•THE British establishment is quite prepared to doctor the record when it suits them – last week’s Hillsborough revelations showed that. It can be decades before the truth is dragged from our political class.
There is no subject on which this is truer than Britain’s membership of the European Union.
Whether it’s Whitehall suppressing key papers or British governments of all stripes issuing misleading statements and using weasel words, we now know that key information has long been suppressed.
This matters particularly now because EU Commission President Barroso has announced he wants to see a new EU Treaty within two years. This Treaty would create a European Federation and wrest control from the UK of a series of powers that Brussels would never relinquish.
The polling evidence suggests more than half of us want to leave the EU. Even more want a referendum to give us the chance to have our say. The Daily Express has taken a courageous stand on this great issue, putting enormous pressure on the Government.
And in the end David Cameron is going to have to offer this country a referendum. But I want to make sure that we are asked the right question and I want you to help me. History warns us that this is far from certain to be the case.
For my sins I know how the political class operates – and co-operates – in Brussels and London. They may offer a referendum but on a question that suits them and is designed to produce the “right” result. I believe they will try to repeat an old trick.
To help remove the scales from our eyes I am publishing a pamphlet – A Referendum Stitch-Up? – into what happened in the Seventies. My parents’ generation was led to believe it was voting to stay part of a “Common Market” or free trade area. It was not. Harold Wilson’s government claimed: “No important new policy can be decided in Brussels.”
Behind the scenes the Foreign Office had already told it that “Community law” would “prevail over conflicting national legislation”.
Both statements could not be true. They were contradictory. We have learnt to our considerable cost that it was the “censored” one – the one withheld from us – that was accurate. The Conservatives and Liberals of the time co-operated in the deceit.
What we were in fact voting for was to remain in what economists call a “customs union”.
In the EU, being part of a customs union means everything has to be “harmonised”, ie made uniform. That is what the European Union has been busily doing for decades.
It gives rise to a range of laws from environmental regulation via common employment law to unrestricted immigration, with its resultant welfare costs.
In the past few days plans have been presented to create a federal state of Europe, with a common treasury and a single budget.
Alongside this legislative overlordship come the practical costs. In trade we run a deficit of £50billion with the EU when we run a surplus with the rest of the world.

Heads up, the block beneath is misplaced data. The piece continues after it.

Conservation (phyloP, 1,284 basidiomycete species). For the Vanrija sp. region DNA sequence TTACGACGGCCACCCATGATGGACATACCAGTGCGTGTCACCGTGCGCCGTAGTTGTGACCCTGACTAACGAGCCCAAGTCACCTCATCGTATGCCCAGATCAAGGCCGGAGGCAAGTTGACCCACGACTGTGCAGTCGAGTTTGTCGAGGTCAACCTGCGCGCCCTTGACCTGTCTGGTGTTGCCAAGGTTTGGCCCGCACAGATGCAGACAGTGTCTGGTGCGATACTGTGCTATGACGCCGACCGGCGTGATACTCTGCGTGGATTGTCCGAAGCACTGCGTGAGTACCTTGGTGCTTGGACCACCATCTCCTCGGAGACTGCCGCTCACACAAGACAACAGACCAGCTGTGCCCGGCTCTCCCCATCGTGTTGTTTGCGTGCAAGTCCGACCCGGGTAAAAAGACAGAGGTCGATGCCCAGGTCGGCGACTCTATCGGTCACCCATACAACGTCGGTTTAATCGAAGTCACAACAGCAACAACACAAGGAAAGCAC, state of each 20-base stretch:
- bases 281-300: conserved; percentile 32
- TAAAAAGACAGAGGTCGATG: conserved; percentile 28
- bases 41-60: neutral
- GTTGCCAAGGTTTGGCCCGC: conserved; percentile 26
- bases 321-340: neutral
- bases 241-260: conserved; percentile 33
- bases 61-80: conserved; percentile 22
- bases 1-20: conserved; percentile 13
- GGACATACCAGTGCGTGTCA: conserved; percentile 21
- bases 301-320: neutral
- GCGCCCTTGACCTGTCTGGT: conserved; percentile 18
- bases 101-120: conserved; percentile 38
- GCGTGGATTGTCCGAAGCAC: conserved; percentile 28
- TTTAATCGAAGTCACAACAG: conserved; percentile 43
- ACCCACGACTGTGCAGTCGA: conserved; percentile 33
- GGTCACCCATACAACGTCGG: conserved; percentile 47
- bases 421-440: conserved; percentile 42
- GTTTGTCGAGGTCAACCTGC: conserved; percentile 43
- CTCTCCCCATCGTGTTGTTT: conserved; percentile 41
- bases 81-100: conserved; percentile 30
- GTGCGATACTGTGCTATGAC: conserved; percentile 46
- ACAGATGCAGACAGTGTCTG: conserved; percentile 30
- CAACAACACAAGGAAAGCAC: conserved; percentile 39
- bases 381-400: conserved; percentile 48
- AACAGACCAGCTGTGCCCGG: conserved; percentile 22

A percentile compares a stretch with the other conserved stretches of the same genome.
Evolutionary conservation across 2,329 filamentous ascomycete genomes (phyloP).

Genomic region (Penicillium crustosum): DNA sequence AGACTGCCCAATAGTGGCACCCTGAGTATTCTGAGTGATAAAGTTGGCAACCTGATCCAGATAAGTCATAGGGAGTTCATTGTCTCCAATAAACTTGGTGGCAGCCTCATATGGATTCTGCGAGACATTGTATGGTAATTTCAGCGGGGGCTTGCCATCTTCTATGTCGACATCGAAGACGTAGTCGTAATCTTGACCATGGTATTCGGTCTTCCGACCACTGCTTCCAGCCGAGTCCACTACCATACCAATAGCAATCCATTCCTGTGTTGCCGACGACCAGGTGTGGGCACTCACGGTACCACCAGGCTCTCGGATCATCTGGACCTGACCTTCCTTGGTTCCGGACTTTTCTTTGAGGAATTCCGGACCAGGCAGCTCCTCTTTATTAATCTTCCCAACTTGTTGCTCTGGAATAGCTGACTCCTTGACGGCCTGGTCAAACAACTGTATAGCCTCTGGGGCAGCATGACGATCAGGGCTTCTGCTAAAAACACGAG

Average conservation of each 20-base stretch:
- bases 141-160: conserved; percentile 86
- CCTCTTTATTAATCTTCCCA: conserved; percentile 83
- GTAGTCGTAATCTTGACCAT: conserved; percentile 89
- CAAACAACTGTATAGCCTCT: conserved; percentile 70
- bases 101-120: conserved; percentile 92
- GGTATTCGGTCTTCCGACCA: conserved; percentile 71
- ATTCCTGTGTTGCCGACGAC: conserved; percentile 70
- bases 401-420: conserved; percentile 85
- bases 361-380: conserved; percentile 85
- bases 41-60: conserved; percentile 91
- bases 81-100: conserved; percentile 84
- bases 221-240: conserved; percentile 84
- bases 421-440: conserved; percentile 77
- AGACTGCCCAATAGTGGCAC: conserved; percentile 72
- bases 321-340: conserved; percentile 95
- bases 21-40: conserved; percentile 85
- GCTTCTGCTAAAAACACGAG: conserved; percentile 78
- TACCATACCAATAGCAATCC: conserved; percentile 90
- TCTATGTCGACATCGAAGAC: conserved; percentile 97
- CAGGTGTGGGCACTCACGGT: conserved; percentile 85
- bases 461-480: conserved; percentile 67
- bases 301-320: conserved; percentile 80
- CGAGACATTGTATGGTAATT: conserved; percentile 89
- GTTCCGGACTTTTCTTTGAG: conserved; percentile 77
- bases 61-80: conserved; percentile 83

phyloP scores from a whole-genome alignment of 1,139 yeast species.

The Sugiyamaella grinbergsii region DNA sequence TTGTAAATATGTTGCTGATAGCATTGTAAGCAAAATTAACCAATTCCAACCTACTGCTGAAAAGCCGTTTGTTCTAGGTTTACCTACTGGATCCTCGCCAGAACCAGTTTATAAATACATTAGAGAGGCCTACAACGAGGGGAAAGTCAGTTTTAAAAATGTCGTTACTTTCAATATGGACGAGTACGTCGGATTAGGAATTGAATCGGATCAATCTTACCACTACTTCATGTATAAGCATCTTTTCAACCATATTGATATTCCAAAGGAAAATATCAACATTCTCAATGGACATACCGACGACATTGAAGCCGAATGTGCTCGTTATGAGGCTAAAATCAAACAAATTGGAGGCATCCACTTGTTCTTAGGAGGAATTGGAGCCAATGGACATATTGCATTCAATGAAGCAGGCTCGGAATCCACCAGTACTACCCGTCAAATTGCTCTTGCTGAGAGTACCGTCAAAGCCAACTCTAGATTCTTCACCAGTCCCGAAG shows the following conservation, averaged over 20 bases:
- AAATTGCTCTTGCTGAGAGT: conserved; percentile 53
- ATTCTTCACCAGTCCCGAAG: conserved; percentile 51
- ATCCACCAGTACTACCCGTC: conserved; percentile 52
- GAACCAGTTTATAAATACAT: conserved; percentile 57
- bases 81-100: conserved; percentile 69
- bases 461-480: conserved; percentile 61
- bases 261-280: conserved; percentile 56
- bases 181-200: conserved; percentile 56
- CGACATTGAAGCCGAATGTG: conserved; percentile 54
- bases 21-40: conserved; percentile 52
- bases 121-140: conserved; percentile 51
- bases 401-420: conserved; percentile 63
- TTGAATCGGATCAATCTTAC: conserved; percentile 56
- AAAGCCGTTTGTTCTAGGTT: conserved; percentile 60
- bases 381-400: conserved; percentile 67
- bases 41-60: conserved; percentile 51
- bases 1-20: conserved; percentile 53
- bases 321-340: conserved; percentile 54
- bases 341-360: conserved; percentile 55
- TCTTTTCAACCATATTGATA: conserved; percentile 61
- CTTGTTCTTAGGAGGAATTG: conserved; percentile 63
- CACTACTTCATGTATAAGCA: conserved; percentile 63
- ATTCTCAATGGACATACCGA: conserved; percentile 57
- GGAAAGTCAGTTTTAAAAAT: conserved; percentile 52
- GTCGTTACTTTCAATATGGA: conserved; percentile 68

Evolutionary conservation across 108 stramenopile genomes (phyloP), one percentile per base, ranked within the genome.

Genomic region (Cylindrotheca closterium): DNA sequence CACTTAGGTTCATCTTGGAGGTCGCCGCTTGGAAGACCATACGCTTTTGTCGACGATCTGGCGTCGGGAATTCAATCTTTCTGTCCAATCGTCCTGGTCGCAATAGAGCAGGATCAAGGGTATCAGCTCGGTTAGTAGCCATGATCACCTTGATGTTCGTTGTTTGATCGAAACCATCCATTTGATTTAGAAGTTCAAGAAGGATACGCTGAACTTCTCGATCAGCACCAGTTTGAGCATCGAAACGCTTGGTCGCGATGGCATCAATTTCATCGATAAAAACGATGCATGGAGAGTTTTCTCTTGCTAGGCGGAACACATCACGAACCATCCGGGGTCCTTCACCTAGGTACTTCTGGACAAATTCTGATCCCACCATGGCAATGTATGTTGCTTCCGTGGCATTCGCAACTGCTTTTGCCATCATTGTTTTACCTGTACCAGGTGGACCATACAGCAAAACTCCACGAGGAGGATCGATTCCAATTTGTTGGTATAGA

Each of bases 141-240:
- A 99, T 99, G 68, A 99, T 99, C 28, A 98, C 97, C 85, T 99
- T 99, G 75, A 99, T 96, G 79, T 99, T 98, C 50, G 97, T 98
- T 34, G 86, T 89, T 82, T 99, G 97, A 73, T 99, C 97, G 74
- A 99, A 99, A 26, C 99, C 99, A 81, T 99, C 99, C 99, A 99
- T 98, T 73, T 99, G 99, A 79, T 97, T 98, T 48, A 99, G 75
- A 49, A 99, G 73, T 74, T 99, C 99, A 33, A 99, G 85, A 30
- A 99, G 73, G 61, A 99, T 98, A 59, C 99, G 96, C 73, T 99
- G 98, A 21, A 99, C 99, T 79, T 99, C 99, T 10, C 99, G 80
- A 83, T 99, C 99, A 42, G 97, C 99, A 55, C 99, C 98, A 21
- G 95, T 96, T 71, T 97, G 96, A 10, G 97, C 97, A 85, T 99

Europe grows relatively poorer as each new member joins (wait for Turkey: the coalition and Labour all want to add another 70 million people) and becomes more of an economic backwater in terms of world trade as growth switches to such countries as Brazil, China and India.
Worse still, for the privilege of having to implement all these regulations, Britain has to pay the EU a gross contribution of more than £50million per day.
Yet the Prime Minister says we must stay in at any cost. It is clear that the political class is trying to mislead us again.
They suggest that a straight “in or out” referendum question should be replaced by a complex question offering a third way: continuing as part of the single market without full political union.
In short, we are being presented with a recycled version of what we thought we were getting in 1975.
But just like then, there is no third way. My research explains why any apparent renegotiation of membership terms can only be a mirage.
With the design of the EU as it is meaningful renegotiation is neither possible nor credible. In fairness to the EU elite they have never tried to hide this.
A binding commitment to “ever closer union” was there at the start and they constantly repeat it.
But the same cannot be said of the British establishment: ever since the membership and referendum debate of the Seventies it has tried to hide this fundamental commitment. And the leopard is not about to change its spots.
WE ARE committed by treaty to make progress towards an ever-closer union. Until the treaties are repealed by British law, this remains a statement of fact.
What I am afraid of – as we increasingly win the argument about how the UK’s membership is damaging rather than beneficial – is that the British establishment will appear to renegotiate, come back claiming to have got “not all we want but enough”, fix the wording for a referendum into a leading question and win by fraud – all over again.
In contrast with nearly 50 years of lies and half-truths from successive governments, I believe you are entitled to hear the truth about what the EU is and where it hopes to go.
There must be no more stitch-ups. It is time for our political class to be honest with the people and for the people to have their say.